Laryngeal Hypersensitivity Eyed as a Reason Behind Refractory, Unexplained Cough

Larry Hanover

Laryngeal hypersensitivity may be a key factor in refractory and unexplained cough.

Defining the characteristics and better understanding laryngeal hypersensitivity may help in the treatment of refractory and unexplained cough, according to a new study.

Researchers reviewed data from questionnaires filled out by patients with refractory chronic cough (RCC) and unexplained chronic cough (UCC), which are common problems seen in primary care and subspecialty clinics.

The study, published in ERJ Open Research, found cough hypersensitivity was documented in all 60 patients analyzed, with multiple cough triggers occurring in 75%. The study also found that 95% complained of laryngeal sensations that triggered their coughs, 50% reported voice abnormalities, and 25% reported difficulty breathing in the upper airway.

Examination by nasoendoscopy documented laryngeal functional abnormalities in 44 of 60 patients, all of whom were examined within the University of Utah Health System. Data was collected in 2019.

In most patients, cough is believed to be caused by gastroesophageal reflux disease (GERD), rhinosinusitis, or cough variant asthma. However, those causes fail to account for many cases. Estimates place cases of UCC and RCC at 5% to 42% of chronic cough patients.

Cough hypersensitivity, characterized by decreased cough thresholds and nonnoxious stimuli, has been proposed as an explanation for refractory and unexplained cough.

In the study, nearly all patients (57 of 60) described a tickle, lump or sensation in the throat, irritation, dry throat, and presence of mucus in the throat. Women reported a higher prevalence of abnormal throat sensations, which were associated with increasing age. Nearly half of patients reported frequent throat clearing.

More than half of patients reported voice abnormalities, which included hoarseness, loss of voice with talking or singing, change in pitch, or raspy voice quality. One-quarter reported symptoms of upper airway dyspnea, such as throat constriction and difficulty getting in air.

Structural abnormalities were found in nearly half of patients, with a majority having reddening or irritation as well as edema. Only 5 patients had normal laryngeal appearance and function. Of the 60 patients, 24 had overlapping structural and functional abnormalities.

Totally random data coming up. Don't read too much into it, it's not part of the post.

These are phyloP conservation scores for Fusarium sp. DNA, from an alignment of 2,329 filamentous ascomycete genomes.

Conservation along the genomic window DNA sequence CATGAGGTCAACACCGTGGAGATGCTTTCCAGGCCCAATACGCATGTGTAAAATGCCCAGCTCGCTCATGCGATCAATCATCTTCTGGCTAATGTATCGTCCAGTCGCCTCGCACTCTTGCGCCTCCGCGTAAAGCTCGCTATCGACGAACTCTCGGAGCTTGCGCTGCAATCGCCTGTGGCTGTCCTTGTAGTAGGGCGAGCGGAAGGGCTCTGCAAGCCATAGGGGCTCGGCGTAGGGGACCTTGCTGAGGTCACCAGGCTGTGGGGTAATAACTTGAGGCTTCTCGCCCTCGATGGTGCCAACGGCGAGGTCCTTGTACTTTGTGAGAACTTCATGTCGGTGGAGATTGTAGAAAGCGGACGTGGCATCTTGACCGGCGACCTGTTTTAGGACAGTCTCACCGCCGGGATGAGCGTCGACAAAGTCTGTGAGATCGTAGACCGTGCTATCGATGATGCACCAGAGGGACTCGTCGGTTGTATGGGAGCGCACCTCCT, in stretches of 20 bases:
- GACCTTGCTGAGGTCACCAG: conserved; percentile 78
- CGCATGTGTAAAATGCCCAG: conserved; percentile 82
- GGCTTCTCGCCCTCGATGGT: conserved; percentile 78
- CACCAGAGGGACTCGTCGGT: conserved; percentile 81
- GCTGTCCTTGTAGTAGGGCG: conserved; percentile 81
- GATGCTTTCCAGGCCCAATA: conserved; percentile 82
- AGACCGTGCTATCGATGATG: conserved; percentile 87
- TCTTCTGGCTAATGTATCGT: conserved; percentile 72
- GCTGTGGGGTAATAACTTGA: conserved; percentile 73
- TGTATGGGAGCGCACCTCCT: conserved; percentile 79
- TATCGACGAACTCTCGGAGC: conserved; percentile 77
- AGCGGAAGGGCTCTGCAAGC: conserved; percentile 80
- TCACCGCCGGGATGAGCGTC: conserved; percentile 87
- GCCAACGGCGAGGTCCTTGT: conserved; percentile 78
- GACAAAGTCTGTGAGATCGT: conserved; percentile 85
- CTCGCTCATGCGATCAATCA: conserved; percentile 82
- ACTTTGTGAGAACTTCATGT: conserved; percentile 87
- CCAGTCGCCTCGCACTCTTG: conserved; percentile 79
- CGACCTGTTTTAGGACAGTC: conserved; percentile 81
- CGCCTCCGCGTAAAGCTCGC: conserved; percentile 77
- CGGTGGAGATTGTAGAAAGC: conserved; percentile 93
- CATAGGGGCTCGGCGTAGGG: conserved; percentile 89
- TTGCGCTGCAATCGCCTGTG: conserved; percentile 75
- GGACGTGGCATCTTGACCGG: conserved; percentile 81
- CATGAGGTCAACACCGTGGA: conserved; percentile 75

Treatment included behavioral speech therapy (BST; 56 of 60 patients), with 34 completing the course of treatment. Management of comorbid obstructive sleep apnea (OSA) was also recommended, with 43% of patients completing treatment and 22 new diagnoses of OSA given. Treatment for OSA patients included behavioral speech therapy, continuous positive airway pressure therapy, and management of other conditions such as GERD.

Cough hypersensitivity in RCC and UCC is attributed to changes in cough pathways within the central and peripheral limbs of cough reflex pathways. Peripheral sensitization and alteration in modulating influences of central descending pathways are believed related to cough, the authors said. However, much remains to be understood about mechanical causes in terms of neurostructure and neurofunctionality

However, they added, “there is increasing clinical recognition of the role of the larynx and surrounding structures in chronic cough.”

The effectiveness of BST points to a role for laryngeal hypersensitivity in diagnosing chronic cough, the authors said. Many such patients are treated for GERD or OSA without success in decreasing cough.

Nearly 75% of patients in the study were female, with 85% of all patients over age 40. Patients over age 70 comprised one-third of patients and had the longest duration of cough.

Reference

Sundar KM, Stark AC, Hu N, et al. Is laryngeal hypersensitivity the basis of unexplained or refractory chronic cough? ERJ Open Res. 2021;7(1):00793-2020. doi:10.1183/23120541.00793-2020